“Nothing can surpass in beauty the form, or the glossy, vivid green of the leaves of the tulip-tree. … but their glory was altogether eclipsed by the gorgeous splendor of the profuse blossoms. Conceive, closely congregated, a million of the largest and most resplendent tulips!” Edgar Allen Poe

About this time each year in the Chesapeake watershed we are reminded to look up. Way up. There, high in the sky, are dozens upon dozens of tulips. (Well, that’s what we call them anyway.)

Isn’t it really rather remarkable? Giant trees, among the largest in eastern North America, with big, sunny flowers at the top of the forest canopy.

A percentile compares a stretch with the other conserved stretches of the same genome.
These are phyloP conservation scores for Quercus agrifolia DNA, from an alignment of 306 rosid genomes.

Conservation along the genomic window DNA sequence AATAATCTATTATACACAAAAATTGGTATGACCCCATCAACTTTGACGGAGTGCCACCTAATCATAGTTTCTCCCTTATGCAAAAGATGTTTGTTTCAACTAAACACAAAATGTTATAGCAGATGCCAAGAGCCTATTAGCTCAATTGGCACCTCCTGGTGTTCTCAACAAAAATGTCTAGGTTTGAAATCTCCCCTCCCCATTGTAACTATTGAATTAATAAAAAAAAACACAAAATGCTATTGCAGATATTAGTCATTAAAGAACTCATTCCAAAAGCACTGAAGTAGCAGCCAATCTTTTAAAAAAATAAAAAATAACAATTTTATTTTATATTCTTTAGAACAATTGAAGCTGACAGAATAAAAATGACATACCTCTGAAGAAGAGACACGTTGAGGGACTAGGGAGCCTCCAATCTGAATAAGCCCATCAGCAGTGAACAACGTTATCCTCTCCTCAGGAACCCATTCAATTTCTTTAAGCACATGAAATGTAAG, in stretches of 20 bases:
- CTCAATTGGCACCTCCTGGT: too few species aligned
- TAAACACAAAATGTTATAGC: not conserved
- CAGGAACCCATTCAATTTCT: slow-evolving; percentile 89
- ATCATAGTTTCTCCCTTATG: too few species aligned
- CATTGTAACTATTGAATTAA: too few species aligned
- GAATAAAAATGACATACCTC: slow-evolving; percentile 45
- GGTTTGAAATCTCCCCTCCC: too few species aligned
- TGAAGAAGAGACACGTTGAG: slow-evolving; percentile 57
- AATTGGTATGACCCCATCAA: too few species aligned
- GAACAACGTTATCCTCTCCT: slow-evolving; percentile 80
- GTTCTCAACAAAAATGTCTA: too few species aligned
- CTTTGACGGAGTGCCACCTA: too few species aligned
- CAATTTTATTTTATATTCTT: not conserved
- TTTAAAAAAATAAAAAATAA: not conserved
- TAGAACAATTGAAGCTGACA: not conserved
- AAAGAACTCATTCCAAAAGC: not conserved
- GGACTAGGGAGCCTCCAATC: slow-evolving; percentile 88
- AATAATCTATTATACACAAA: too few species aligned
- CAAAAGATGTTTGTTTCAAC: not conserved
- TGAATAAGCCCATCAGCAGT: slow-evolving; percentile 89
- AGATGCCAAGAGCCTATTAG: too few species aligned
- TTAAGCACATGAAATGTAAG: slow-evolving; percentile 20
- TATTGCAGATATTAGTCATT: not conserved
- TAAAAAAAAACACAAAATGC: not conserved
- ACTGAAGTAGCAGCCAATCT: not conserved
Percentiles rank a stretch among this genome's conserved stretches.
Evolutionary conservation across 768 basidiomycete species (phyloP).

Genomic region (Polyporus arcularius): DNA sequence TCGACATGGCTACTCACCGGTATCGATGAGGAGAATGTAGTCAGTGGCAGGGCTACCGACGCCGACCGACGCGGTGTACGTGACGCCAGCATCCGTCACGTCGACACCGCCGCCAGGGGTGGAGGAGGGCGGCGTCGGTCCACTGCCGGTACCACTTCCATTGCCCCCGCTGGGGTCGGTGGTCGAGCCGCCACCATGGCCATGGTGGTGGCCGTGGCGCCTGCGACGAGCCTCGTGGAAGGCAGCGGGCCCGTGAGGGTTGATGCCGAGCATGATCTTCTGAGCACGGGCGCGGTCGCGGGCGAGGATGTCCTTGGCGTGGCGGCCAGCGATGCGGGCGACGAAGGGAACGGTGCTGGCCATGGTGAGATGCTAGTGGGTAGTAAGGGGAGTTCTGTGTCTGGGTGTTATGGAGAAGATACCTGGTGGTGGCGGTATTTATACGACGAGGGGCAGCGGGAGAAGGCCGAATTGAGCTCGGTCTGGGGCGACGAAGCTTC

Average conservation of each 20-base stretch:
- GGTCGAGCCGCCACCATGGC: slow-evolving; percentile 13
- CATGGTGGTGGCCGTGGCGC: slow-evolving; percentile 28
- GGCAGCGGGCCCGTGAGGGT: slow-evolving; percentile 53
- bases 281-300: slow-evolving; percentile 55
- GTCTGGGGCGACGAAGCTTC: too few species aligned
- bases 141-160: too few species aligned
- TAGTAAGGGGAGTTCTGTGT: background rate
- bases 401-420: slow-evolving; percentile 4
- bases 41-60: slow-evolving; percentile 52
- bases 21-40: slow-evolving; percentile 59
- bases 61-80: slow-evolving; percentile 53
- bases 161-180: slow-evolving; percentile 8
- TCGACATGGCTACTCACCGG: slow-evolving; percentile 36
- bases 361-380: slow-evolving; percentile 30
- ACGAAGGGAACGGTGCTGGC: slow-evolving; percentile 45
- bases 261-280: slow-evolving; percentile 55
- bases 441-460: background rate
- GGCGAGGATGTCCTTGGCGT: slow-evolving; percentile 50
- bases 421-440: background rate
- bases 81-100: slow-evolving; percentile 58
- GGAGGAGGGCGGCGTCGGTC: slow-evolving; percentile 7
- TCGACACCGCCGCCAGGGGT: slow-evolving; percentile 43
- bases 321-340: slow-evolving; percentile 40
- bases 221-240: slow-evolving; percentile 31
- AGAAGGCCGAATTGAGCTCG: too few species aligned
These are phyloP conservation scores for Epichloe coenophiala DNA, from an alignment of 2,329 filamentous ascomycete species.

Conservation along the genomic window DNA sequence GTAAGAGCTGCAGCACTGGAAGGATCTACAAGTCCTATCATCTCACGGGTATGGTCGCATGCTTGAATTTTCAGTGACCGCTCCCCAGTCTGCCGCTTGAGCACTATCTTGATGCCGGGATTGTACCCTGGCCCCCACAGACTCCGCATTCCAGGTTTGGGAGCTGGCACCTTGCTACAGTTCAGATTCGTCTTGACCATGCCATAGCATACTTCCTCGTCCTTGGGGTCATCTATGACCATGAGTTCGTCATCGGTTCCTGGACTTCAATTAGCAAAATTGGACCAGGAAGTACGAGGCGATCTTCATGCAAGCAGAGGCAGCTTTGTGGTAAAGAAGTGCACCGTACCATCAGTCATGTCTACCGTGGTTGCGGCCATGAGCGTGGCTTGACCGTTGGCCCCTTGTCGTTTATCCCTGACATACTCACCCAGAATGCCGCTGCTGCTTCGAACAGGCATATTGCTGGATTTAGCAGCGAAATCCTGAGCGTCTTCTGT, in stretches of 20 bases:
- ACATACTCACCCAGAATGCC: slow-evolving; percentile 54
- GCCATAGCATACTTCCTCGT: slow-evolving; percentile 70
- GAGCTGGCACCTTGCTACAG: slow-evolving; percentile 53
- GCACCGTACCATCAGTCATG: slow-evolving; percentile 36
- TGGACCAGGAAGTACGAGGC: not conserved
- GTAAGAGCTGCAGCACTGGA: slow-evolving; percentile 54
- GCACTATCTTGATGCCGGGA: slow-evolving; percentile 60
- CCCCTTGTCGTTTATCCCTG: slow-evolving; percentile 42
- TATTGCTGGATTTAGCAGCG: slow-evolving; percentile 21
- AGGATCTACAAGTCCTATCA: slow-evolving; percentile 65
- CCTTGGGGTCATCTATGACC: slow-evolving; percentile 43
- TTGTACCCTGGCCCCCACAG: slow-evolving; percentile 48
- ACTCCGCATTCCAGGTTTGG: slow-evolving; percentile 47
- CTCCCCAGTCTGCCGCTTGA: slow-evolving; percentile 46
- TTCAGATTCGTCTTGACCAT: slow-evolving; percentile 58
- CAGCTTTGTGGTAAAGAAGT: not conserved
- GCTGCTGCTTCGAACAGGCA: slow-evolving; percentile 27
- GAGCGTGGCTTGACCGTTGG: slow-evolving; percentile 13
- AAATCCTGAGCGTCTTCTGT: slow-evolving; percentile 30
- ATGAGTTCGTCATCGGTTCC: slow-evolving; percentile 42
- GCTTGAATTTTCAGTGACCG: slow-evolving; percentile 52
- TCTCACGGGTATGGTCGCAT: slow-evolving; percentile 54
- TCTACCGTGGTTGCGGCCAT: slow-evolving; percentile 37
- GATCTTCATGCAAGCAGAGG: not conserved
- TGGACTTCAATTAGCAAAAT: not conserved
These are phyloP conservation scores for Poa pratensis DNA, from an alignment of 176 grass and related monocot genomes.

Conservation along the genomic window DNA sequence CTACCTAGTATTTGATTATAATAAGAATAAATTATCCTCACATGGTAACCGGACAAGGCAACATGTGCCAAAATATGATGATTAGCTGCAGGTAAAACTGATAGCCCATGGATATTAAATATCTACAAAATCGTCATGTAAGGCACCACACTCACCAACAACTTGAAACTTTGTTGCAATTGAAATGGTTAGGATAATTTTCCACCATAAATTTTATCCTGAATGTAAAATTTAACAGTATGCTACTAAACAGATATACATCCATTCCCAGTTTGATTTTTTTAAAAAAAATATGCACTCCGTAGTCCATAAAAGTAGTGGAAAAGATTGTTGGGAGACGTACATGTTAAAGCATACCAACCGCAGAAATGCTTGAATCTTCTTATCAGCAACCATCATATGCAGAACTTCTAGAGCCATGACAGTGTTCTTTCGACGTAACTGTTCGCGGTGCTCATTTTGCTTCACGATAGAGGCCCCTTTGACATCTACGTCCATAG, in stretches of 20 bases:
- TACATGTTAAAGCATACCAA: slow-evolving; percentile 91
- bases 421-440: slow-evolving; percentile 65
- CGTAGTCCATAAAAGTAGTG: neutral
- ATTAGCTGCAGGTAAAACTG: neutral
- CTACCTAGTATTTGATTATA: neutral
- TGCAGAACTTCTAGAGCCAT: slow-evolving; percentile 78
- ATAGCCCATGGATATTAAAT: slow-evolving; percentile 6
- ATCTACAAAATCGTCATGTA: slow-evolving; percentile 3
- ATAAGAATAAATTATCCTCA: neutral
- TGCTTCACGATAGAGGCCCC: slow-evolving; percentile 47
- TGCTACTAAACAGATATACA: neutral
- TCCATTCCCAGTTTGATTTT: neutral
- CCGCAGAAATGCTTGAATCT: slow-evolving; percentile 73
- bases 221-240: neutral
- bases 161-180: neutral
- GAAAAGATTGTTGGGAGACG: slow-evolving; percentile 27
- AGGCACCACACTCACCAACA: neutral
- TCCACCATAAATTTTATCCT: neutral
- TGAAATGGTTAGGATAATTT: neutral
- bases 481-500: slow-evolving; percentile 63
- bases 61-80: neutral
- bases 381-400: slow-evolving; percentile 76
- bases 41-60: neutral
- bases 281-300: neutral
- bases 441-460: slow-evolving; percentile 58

They remind us how easy it is to overlook the details of nature all around us. It took me twenty years and a college field botany course to even really notice tulip trees, not to mention learn their real name, Liriodendron tulipifera.

How is that possible? For a few short weeks they leave their signs everywhere. In forests, parks, neighborhoods. On streets and walking trails.

The giant tulip trees of our woodlands are one of only two remaining species in their genus. The other is in Asia. A Liriodendron of Europe apparently became extinct during periods of glaciation.

Those facts, and the range map shown here — actually all range maps — are reminders of the interconnectedness of landscapes, nature, and humanity. Which is, of course, what all of us work to conserve and sustain.